Ya gotta have a lathe, so I replaced the big South Bend lathe with a Little Machine Shop 5200 7×16 Mini-lathe, because it’s toward the better end of the mini-lathe spectrum and, as Eks put it, it’s not the worst lathe you could own. Having had some experience with the Sherline’s cramped work envelope, the extra two inches of bed seemed like a Very Good Idea.
Ted Hansen’s articles on “Additions and Modifications to a Mini-Lathe” began in the September 2012 Home Shop Machinist and continue to this day, which hints at what’s needed to bring one of these puppies up to contemporary community standards. Unfortunately, HSM doesn’t offer a book or DVD with all the articles in one place; you can buy all the back issues or map the borders of your ethics.
Although the LMS 5200 incorporates many of Hansen’s tweaks (which was a powerful motivation for buying that package; I really don’t need a major diversion right now), it has plenty of room for improvement. In one of his earlier articles, he observes that you may be reluctant to dismantle the lathe, particularly the headstock and apron, because you’re afraid of disturbing the factory alignment. He then says something like “Don’t worry, that won’t be a problem.”
He’s absolutely correct.
Before putting the lathe in service, take it completely apart, wiping off the excess oil as you go, and reassemble it while paying attention to the obvious details. There’s nothing really breakable inside and the thing will run much better after a simple laying-on-of-hands “repair”.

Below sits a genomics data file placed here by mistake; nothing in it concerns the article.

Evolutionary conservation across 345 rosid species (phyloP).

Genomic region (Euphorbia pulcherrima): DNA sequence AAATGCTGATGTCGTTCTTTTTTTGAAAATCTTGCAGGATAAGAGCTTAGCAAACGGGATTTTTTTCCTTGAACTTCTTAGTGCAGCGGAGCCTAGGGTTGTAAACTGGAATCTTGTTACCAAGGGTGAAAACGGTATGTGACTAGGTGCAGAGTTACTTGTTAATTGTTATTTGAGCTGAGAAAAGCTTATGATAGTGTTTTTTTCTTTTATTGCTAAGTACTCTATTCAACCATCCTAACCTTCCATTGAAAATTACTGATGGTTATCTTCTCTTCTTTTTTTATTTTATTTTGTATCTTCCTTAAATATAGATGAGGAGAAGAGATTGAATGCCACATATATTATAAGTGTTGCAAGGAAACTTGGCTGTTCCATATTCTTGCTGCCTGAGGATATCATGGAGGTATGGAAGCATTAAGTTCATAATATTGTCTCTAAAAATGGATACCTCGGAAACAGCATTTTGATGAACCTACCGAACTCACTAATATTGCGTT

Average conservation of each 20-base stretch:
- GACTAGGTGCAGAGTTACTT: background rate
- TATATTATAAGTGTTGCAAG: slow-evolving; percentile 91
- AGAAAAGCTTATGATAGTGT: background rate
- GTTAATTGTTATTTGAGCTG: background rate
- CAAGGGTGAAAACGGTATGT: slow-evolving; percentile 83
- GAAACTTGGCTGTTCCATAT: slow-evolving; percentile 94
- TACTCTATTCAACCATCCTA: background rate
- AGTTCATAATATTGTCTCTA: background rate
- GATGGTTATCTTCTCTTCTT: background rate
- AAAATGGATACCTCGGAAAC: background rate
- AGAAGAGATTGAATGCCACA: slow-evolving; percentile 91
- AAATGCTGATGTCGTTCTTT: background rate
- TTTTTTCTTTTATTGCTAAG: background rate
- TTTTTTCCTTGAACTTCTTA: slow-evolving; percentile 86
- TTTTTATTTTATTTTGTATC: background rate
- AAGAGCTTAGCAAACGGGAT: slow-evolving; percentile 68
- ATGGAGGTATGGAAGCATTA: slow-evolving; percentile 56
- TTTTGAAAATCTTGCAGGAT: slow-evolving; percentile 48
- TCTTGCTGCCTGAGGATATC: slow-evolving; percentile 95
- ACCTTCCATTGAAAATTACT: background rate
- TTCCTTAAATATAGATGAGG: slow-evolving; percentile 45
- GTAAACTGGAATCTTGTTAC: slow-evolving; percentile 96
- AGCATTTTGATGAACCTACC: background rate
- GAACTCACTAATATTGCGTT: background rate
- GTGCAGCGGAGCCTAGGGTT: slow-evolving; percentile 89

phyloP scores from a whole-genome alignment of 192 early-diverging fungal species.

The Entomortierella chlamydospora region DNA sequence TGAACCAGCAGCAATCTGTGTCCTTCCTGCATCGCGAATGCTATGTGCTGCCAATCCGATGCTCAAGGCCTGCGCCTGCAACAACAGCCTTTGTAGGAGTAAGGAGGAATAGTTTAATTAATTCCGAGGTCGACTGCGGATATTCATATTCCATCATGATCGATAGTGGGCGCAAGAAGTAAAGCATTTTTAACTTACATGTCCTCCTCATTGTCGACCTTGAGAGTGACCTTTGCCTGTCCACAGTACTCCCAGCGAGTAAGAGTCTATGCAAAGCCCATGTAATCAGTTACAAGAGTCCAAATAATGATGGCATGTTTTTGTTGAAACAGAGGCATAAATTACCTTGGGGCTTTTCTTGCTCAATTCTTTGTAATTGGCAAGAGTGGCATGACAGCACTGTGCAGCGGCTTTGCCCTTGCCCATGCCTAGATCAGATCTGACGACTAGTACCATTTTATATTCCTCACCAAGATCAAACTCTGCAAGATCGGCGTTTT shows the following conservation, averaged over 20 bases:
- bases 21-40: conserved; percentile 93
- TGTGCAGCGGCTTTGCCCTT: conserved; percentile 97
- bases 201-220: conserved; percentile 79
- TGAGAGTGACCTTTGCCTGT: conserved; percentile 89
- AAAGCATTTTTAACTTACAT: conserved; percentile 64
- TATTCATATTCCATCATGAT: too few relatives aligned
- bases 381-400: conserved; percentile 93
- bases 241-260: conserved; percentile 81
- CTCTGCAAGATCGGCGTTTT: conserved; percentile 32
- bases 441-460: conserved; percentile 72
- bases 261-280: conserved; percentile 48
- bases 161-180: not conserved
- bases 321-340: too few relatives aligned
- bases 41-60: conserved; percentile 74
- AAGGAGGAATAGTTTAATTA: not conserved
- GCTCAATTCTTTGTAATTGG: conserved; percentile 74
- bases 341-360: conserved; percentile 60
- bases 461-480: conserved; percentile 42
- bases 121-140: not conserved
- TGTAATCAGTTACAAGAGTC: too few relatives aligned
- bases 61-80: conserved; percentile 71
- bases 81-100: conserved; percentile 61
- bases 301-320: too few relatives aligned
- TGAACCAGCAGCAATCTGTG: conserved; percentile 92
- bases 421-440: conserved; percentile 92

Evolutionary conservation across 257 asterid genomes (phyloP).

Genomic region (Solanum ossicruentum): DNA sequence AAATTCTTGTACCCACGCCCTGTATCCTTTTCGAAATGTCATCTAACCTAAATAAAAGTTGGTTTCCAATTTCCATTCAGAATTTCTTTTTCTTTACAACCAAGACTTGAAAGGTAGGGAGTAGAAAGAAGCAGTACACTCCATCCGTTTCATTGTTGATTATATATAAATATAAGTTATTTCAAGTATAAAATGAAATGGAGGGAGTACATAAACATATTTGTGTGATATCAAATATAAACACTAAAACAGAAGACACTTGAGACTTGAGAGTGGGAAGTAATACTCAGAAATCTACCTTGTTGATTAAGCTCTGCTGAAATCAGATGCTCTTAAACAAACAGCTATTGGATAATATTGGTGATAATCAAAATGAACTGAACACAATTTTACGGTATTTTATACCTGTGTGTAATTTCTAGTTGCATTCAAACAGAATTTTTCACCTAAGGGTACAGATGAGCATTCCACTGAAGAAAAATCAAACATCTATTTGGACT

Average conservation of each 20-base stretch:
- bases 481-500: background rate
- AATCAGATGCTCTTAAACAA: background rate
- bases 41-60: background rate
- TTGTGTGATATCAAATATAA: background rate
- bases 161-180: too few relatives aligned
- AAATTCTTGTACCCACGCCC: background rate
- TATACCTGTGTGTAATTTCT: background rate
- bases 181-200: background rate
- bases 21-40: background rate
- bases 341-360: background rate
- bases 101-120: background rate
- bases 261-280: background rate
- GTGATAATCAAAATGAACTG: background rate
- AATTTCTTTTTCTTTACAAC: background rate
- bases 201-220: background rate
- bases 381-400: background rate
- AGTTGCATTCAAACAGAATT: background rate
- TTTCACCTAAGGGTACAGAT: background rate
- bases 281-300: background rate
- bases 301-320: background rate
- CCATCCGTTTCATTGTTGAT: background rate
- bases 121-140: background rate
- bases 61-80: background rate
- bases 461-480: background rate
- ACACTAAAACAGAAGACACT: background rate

The condition of the ways was … disappointing, even though I wasn’t expecting much. As nearly as I can tell, final way alignment, done by precision grinding or hand-scraping for spendy tools, consisted of a few passes with a hand-held angle grinder.
The tailstock doesn’t really need a sliding fit, because it operates while clamped to the bed; the flat way is rugged:
Its V-groove isn’t much better:
The compound ways are sliding joints, albeit with few points of contact:
The chromed (!) protractor dial has what Eks calls a “used car polish”: high shine over deep scratches.
The cross-slide ways seem to be slightly concave, with a single contact point on the far left end and a few more on the right:
The carriage flat leaves much to be desired:
That red patch toward the left isn’t left-over scraping blue:
I have no intention of spending all the time required to hand-scrape those things, Moglice seems like overkill (and has an imposing minimum thickness), and Turcite requires reasonable surface finish (and adds considerable thickness, too).
I’m mildly temped to apply a thin layer of good ol’ JB Weld epoxy, just to fill in the valleys and improve the contact area, but not right now.